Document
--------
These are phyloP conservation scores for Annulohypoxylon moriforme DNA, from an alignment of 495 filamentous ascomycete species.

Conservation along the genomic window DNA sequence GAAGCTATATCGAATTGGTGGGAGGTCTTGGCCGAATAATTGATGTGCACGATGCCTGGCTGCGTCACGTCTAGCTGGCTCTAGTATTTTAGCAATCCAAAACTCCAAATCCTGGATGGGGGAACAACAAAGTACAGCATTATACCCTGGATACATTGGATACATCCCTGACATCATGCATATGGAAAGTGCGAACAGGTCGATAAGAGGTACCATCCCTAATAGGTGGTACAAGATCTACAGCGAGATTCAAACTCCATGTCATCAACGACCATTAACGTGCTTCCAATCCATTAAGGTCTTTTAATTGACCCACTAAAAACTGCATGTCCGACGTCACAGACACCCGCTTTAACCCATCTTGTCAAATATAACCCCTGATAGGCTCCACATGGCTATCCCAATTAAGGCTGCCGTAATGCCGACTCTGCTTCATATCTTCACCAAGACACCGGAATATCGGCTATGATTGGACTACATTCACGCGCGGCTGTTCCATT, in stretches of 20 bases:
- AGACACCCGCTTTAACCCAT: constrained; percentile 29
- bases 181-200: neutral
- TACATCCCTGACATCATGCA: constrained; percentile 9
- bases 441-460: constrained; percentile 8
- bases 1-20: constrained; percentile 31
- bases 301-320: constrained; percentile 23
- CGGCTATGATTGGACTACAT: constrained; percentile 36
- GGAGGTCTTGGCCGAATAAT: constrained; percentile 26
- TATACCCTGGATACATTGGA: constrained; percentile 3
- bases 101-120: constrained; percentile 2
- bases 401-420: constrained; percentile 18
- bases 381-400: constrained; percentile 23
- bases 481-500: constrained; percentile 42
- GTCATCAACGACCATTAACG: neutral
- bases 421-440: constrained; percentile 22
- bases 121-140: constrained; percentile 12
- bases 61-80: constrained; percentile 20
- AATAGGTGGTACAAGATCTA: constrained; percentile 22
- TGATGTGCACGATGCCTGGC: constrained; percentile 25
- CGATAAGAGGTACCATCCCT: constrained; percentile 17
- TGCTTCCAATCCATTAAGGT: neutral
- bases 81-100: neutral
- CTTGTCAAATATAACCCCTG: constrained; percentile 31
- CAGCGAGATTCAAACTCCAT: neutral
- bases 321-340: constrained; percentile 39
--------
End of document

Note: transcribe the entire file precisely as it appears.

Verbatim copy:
These are phyloP conservation scores for Annulohypoxylon moriforme DNA, from an alignment of 495 filamentous ascomycete species.

Conservation along the genomic window DNA sequence GAAGCTATATCGAATTGGTGGGAGGTCTTGGCCGAATAATTGATGTGCACGATGCCTGGCTGCGTCACGTCTAGCTGGCTCTAGTATTTTAGCAATCCAAAACTCCAAATCCTGGATGGGGGAACAACAAAGTACAGCATTATACCCTGGATACATTGGATACATCCCTGACATCATGCATATGGAAAGTGCGAACAGGTCGATAAGAGGTACCATCCCTAATAGGTGGTACAAGATCTACAGCGAGATTCAAACTCCATGTCATCAACGACCATTAACGTGCTTCCAATCCATTAAGGTCTTTTAATTGACCCACTAAAAACTGCATGTCCGACGTCACAGACACCCGCTTTAACCCATCTTGTCAAATATAACCCCTGATAGGCTCCACATGGCTATCCCAATTAAGGCTGCCGTAATGCCGACTCTGCTTCATATCTTCACCAAGACACCGGAATATCGGCTATGATTGGACTACATTCACGCGCGGCTGTTCCATT, in stretches of 20 bases:
- AGACACCCGCTTTAACCCAT: constrained; percentile 29
- bases 181-200: neutral
- TACATCCCTGACATCATGCA: constrained; percentile 9
- bases 441-460: constrained; percentile 8
- bases 1-20: constrained; percentile 31
- bases 301-320: constrained; percentile 23
- CGGCTATGATTGGACTACAT: constrained; percentile 36
- GGAGGTCTTGGCCGAATAAT: constrained; percentile 26
- TATACCCTGGATACATTGGA: constrained; percentile 3
- bases 101-120: constrained; percentile 2
- bases 401-420: constrained; percentile 18
- bases 381-400: constrained; percentile 23
- bases 481-500: constrained; percentile 42
- GTCATCAACGACCATTAACG: neutral
- bases 421-440: constrained; percentile 22
- bases 121-140: constrained; percentile 12
- bases 61-80: constrained; percentile 20
- AATAGGTGGTACAAGATCTA: constrained; percentile 22
- TGATGTGCACGATGCCTGGC: constrained; percentile 25
- CGATAAGAGGTACCATCCCT: constrained; percentile 17
- TGCTTCCAATCCATTAAGGT: neutral
- bases 81-100: neutral
- CTTGTCAAATATAACCCCTG: constrained; percentile 31
- CAGCGAGATTCAAACTCCAT: neutral
- bases 321-340: constrained; percentile 39